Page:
Google Pixel Slate tablet review

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The tablet market has never had more choice, and now, the line between tablets and laptops is becoming increasingly blurry. Almost all of the major manufacturers have a tablet that also doubles as a laptop, and Google has joined the fray.
This is the Google Pixel Slate — a super-portable but ultra professional full size tablet. I had a chance to spend a couple of days with it… and here’s what I learned.

The 12.3” Molecular Display is a touch screen, and it gives you a tonne of screen real estate for everything from watching movies, to gaming, and to actually working, since you can maximize space or use a split screen effect to increase your productivity.

Actual dimensions are about 7mm thick and about 20 x 29 cm. The weight is 1.6 pounds.
Spec nerds: Choose from the 8th Gen Intel® Core™ m3, i5 or i7 Processor, or Intel® Celeron® Processor or Choose from 4-16gb of RAM and 64- 256gb storage.

It runs the Google Chrome OS operating system.

The Slate appears to come with the full G-Suite of apps installed, like Chrome browser, Gmail Docs and Photos. But on closer inspection, these are actually web shortcuts, and if you use them, they’ll take you to the online versions of these sites.

If you want the real apps, you’ll need to download them via the Play store. That goes for YouTube, Gmail, Sheets, and Drive.

I prefer to work directly in those apps as opposed to online, so I spent a few minutes downloading everything I needed.
The Slate is made to work as either a tablet or as a laptop, and for this you’ll need the Slate Keyboard, which comes in at an additional $159 cost.

The keyboard is pretty cool, though, with rounded lowercase keys—backlit, of course—and a nice quiet and soft feel. There’s shortcut keys for the home screen, to maximize a window, and to get you quick launch settings menu up.

There’s also a big trackpad that’s handy and responsive too, though the clickiness does feel a bit hollow to me.

The keyboard’s other key purpose is to work as a stand; and you can slide the back flap up and down to get just the right angle. It’ll stick anywhere, along the back of the tablet, so you can get the perfect viewing angle.

You can also get the PixelBook pen for use on Slate. Folks who’ve used it with a Pixelbook will remember it, and now it’s available in a Midnight Blue shade tom compliment the Slate.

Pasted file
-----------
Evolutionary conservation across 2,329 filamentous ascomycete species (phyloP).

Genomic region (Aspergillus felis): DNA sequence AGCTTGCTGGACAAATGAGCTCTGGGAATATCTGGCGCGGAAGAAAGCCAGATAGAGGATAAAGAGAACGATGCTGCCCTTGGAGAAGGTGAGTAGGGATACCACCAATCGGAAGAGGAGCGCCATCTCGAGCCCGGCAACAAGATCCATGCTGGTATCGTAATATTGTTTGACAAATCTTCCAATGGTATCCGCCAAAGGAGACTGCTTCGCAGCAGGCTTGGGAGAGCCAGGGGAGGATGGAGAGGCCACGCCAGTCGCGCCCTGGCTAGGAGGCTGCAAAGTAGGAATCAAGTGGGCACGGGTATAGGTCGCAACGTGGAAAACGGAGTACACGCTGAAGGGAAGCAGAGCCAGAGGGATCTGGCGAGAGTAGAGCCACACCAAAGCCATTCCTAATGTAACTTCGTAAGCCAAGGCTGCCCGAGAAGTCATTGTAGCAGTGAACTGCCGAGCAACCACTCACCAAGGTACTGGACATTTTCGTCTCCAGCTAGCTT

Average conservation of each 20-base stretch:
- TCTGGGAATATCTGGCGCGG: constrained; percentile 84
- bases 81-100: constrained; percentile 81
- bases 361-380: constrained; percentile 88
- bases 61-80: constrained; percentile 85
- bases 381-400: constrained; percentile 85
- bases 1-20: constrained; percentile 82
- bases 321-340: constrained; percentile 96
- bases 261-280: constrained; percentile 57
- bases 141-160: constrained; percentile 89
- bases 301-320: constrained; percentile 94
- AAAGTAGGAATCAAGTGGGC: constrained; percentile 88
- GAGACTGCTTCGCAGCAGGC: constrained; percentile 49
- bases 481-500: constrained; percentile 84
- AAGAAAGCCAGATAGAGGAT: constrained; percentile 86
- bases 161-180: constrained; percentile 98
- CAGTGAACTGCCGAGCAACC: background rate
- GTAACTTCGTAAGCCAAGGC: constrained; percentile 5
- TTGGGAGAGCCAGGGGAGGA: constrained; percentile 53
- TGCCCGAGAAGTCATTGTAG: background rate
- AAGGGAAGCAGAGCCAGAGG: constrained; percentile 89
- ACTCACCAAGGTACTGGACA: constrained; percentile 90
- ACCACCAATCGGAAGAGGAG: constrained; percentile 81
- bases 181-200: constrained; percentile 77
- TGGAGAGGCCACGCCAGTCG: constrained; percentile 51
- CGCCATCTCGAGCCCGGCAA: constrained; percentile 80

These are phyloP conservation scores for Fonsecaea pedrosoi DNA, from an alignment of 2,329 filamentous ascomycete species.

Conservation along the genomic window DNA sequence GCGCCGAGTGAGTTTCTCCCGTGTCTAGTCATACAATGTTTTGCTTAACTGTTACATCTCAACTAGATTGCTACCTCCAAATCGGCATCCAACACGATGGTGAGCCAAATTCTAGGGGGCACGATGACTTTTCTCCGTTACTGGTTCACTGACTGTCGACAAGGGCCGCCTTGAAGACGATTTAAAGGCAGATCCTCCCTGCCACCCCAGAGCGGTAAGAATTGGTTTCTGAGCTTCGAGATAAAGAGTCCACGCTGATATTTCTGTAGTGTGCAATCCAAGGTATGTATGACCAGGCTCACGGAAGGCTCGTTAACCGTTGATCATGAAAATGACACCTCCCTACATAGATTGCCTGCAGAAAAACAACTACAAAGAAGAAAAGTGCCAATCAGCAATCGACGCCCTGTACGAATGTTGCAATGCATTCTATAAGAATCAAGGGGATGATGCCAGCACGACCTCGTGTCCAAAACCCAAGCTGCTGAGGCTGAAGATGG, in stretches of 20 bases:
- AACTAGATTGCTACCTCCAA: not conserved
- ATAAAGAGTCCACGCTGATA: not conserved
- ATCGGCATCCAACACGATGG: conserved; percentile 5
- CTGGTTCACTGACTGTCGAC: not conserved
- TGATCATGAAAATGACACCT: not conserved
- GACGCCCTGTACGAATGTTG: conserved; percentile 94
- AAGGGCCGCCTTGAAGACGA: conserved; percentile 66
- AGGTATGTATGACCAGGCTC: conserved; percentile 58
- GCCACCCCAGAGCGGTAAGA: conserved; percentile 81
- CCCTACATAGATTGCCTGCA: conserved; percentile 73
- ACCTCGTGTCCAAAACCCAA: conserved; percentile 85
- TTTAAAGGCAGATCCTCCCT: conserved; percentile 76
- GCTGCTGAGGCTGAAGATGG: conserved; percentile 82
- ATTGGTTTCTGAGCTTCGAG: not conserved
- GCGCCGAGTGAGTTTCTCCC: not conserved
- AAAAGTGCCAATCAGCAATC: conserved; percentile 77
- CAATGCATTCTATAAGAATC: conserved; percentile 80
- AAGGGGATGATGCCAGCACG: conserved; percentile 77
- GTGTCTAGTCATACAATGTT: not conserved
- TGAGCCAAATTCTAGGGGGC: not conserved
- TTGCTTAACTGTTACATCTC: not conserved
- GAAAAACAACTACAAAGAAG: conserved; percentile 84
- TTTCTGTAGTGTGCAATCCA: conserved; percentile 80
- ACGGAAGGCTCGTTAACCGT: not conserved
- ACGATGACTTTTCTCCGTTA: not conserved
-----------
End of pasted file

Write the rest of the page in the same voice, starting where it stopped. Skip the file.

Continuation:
One aspect of the Slate that blew me away is the sound quality. Tablet speakers are notoriously tinny and often provide a soundscape that feels about as wide as a pair of chopsticks, so when I heard the sound from the Slate, it was really surprised. It sounds fulls, clear vibrant and very strong. It almost sounds like the audio is emanating from behind the screen.

You can automatically pair or tether your Pixel Slate with your Pixel phone when WiFi isn’t available; this does make using it on the go a bit more seamless…

You’ll get about 12 hours of battery from the Pixel Slate. I’ve only had this for a couple days so I haven’t had a chance to try to wear it down.

I have not yet has the chance to review or get hands on with a Microsoft Surface product, so I can’t compare this to that. But in reading up on each of their specs, the Slate has more pixels in the screen, they have a similar battery life.
There’s no headphone jack on the Slate, but there is on the Surface Pro 6.
Some reviewers have crowned the Surface Pro 6 the winner when it comes to power and speed, but again, I’ve not tried it, so I’ll pass on weighing in there.

This tablet would be idea for a commuter who might want to read news via Wi-Fi on the tablet during ride into work, then click on that keyboard and get down to business.

When it comes to price, a surface Pro 6 starts at $1179 in Canada, and the iPad Pro starts at 1249 for the 12” size. That puts the Pixel Slate’s $849 starting price within much better reach for people looking to buy something in this market. It goes up to about $2000 CAD for the top end model.

The battery life is impressive, and the sound quality is going to blow away all those other restaurant diners if you’re the type that likes to play your content on high volume in public places.

I’m still working through the downsides…. Maybe the weight and the size, just for me.. but that’s hardly a complaint for the masses, because if you’re wanting a full size tablet you’re definitely getting what you pay for with the Slate. Check back with me in a couple of weeks to see what else I’ve learned. Like the Facebook page for updates….


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